Burkina Faso, also known by its short-form name Burkina, is a landlocked country in West Africa around 274,200 square kilometres (105,900 sq mi) in size. Burkina Faso is part of the West African Monetary and Economic Union (UMEOA) and has thus adopted the CFA Franc, which is issued by the Central Bank of the West African States (BCEAO), situated in Dakar, Senegal. There is mining of copper, iron, manganese, gold, cassiterite (tin ore), and phosphates.

List of regions of Burkina Faso by Human Development Index

This is a list of administrative regions of Burkina Faso by Human Development Index as of 2017.

Mining industry of Burkina Faso

Gold Mining often plays a significant role in Burkina Faso’s economy. Burkina Faso has become Africas 4th biggest producer of gold in 2012. Production of mineral commodities is limited to cement, dolomite, gold, granite, marble, phosphate rock, pumice, other volcanic materials, and salt. Child slavery is common place in the gold industry.

Outline of Burkina Faso

The following outline is provided as an overview of and topical guide to Burkina Faso:

Burkina Faso – landlocked sovereign country located in West Africa. It is surrounded by six countries: Mali to the north, Niger to the east, Benin to the south east, Togo, Ghana to the south, and Côte d'Ivoire to the south west. Formerly called the Republic of Upper Volta, it was renamed on August 4, 1984, by President Thomas Sankara to mean "the land of upright people" in Moré and Dioula, the major native languages of the country. Literally, "Burkina" may be translated, "men of integrity," from the Moré language, and "Faso" means "father's house" in Dioula.

Shea nut and butter production in Burkina Faso

Vitellaria paradoxa (the shea tree) is extremely important in Burkina Faso. Termed "women's gold" by Burkinabé villagers, the nuts of shea tree can be collected and processed by crushing and grinding to yield shea butter, which is widely used in soap and in cosmetics as a moisturizer, salve, or lotion. Shea butter is also edible and may be used in food preparation; it is sometimes used in the manufacture of chocolate. The bark of the tree is also used as an ingredient in traditional medicines and the shell of nut is said to be able to repel mosquitoes and is also said to protect existing trees.Shea nuts are important in the economy of Burkina Faso. It is the country's third most important export, after cotton and livestock. In 1997, an average tonne of unprocessed shea nuts sold domestically for CFA700,000 (US$980) and overseas for CFA1,000,000 (US$1400). The most important centres of shea butter production are in Sissili Province and Ziro Province.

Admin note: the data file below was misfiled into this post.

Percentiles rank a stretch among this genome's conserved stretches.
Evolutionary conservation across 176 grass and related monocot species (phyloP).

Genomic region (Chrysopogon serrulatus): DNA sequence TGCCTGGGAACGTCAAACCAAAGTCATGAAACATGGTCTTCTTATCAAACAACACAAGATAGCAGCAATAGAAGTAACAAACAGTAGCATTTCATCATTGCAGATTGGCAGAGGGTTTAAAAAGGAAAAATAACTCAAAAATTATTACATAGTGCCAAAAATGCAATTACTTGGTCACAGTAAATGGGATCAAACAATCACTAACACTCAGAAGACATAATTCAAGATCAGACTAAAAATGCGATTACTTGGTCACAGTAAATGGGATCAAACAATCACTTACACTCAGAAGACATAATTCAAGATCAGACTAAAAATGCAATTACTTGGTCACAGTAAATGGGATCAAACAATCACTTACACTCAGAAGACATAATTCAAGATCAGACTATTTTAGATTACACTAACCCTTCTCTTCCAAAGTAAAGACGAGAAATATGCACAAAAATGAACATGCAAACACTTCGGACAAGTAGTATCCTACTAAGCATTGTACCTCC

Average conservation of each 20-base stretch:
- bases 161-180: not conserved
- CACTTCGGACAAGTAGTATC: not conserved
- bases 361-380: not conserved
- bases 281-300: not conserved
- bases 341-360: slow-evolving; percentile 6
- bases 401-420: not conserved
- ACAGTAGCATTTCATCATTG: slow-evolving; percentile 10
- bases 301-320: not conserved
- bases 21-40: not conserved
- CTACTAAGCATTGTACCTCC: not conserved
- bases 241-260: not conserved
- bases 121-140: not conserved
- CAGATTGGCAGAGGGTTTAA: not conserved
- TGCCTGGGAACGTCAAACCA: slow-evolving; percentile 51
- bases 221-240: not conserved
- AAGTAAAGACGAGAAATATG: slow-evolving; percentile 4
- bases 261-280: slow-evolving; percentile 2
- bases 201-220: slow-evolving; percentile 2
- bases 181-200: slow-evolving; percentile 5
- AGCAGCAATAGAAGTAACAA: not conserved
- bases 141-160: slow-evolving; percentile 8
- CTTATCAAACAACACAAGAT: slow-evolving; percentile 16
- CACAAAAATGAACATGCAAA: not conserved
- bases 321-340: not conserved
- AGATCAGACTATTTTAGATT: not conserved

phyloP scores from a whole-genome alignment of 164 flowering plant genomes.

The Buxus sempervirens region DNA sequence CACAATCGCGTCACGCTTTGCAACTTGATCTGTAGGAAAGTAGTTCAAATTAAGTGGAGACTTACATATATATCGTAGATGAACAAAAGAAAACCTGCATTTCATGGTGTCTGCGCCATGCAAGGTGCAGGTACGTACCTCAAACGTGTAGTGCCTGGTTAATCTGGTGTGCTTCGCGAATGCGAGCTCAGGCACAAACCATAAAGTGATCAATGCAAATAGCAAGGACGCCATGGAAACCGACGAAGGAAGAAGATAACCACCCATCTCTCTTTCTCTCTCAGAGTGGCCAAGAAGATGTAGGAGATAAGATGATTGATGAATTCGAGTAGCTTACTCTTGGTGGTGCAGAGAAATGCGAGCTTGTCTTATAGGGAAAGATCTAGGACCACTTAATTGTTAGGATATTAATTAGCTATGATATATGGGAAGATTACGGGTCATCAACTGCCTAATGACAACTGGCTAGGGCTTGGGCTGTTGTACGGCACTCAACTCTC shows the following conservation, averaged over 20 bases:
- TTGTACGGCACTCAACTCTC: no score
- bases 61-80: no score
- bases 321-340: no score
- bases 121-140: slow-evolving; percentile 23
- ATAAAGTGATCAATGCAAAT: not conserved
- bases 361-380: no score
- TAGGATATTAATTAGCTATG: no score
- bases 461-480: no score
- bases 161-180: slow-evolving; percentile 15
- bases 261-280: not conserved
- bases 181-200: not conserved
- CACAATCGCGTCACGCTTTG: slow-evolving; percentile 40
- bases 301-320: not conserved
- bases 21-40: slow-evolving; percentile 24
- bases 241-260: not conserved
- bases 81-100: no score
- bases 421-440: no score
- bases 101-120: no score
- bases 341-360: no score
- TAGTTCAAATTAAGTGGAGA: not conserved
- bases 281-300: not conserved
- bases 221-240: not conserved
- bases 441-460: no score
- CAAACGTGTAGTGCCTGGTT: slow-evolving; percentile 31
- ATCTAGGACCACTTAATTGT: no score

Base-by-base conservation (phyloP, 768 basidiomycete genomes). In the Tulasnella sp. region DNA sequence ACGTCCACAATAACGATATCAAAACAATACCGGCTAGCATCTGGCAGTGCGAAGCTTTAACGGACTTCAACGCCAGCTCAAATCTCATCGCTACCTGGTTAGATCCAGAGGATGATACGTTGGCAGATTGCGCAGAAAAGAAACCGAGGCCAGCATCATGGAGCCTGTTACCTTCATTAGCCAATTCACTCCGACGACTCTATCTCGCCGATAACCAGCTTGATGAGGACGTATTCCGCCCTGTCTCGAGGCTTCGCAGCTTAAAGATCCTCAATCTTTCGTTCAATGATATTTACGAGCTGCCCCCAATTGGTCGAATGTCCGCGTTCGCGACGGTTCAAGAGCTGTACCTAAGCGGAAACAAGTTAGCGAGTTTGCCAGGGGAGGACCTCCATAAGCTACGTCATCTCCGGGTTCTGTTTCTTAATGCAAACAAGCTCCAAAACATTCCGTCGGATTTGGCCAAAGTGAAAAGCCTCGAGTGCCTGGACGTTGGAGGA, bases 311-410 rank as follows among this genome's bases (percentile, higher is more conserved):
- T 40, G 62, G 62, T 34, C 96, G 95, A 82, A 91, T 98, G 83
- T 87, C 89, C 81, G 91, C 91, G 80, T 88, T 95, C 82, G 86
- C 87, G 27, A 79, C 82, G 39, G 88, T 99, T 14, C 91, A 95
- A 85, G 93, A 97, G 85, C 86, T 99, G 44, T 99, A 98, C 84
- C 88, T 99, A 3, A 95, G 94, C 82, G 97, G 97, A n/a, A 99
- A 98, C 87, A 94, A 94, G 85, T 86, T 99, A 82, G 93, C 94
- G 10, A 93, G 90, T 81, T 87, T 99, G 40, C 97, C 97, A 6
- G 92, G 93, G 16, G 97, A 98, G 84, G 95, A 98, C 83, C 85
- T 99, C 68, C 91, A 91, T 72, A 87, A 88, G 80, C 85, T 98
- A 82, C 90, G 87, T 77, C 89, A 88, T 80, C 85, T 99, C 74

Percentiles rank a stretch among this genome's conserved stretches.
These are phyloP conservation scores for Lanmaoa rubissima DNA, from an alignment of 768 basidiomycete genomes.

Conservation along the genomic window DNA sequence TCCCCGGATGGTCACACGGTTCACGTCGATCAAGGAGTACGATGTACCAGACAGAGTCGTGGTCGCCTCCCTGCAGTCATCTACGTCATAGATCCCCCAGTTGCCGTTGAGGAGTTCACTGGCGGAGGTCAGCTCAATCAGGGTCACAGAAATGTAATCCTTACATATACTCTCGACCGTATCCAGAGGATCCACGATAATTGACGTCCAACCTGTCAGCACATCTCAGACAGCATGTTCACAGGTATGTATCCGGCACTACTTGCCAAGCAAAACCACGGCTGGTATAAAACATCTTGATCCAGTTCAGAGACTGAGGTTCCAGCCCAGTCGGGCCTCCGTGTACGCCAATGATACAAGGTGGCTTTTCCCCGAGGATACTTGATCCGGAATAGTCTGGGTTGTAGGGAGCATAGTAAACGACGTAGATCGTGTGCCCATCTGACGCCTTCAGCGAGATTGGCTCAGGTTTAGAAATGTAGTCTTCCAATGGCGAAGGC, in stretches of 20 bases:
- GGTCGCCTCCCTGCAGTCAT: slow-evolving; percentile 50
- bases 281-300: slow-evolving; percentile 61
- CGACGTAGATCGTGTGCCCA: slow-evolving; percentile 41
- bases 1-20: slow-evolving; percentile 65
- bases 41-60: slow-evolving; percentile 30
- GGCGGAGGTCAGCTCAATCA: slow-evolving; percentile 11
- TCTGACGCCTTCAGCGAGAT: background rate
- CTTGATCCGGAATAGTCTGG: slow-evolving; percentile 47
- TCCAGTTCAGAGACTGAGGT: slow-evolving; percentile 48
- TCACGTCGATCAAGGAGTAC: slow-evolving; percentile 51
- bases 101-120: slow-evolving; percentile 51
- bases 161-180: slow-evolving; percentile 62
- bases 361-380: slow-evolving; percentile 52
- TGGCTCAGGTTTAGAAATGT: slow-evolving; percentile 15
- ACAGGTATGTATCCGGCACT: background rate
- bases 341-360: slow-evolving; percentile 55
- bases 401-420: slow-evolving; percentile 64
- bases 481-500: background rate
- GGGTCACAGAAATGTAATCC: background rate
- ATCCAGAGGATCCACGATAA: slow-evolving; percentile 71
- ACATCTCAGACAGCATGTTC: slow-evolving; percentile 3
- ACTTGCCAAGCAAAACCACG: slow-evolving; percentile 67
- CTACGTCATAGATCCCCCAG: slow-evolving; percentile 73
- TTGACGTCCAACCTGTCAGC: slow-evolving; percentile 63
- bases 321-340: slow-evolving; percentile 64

Telecommunications in Burkina Faso

Telecommunications in Burkina Faso include radio, television, fixed and mobile telephones, and the Internet.

Radio is the country's most popular communications medium. Use of telecommunications in Burkina Faso are extremely low, limited due to the low penetration of electricity, even in major cities. There were just 141,400 fixed line phones in use in 2012, in a country with a population of 17.4 million. Use of mobile phones has skyrocketed from 1.0 million lines in 2006 to 10 million in 2012. Internet use is also low, with only 3.7 users per 100 inhabitants in 2012, just over 643,000 users total. The Internet penetration rate in Africa as a whole was 16 users per 100 inhabitants in 2013.

West African CFA franc

The West African CFA franc (French: franc CFA; Portuguese: franco CFA or simply franc, ISO 4217 code: XOF) is the currency of eight independent states in West Africa: Benin, Burkina Faso, Guinea-Bissau, Ivory Coast, Mali, Niger, Senegal and Togo. These eight countries had a combined population of 105.7 million people in 2014, and a combined GDP of US$128.6 billion (as of 2018).The acronym CFA stands for Communauté Financière d'Afrique ("Financial Community of Africa") or Communauté Financière Africaine ("African Financial Community"). The currency is issued by the BCEAO (Banque Centrale des États de l'Afrique de l'Ouest, "Central Bank of the West African States"), located in Dakar, Senegal, for the members of the UEMOA (Union Économique et Monétaire Ouest Africaine, "West African Economic and Monetary Union"). The franc is nominally subdivided into 100 centimes but no centime denominations have been issued.

The Central African CFA franc is of equal value to the West African CFA franc, and is in circulation in several central African states. They are both called the CFA franc.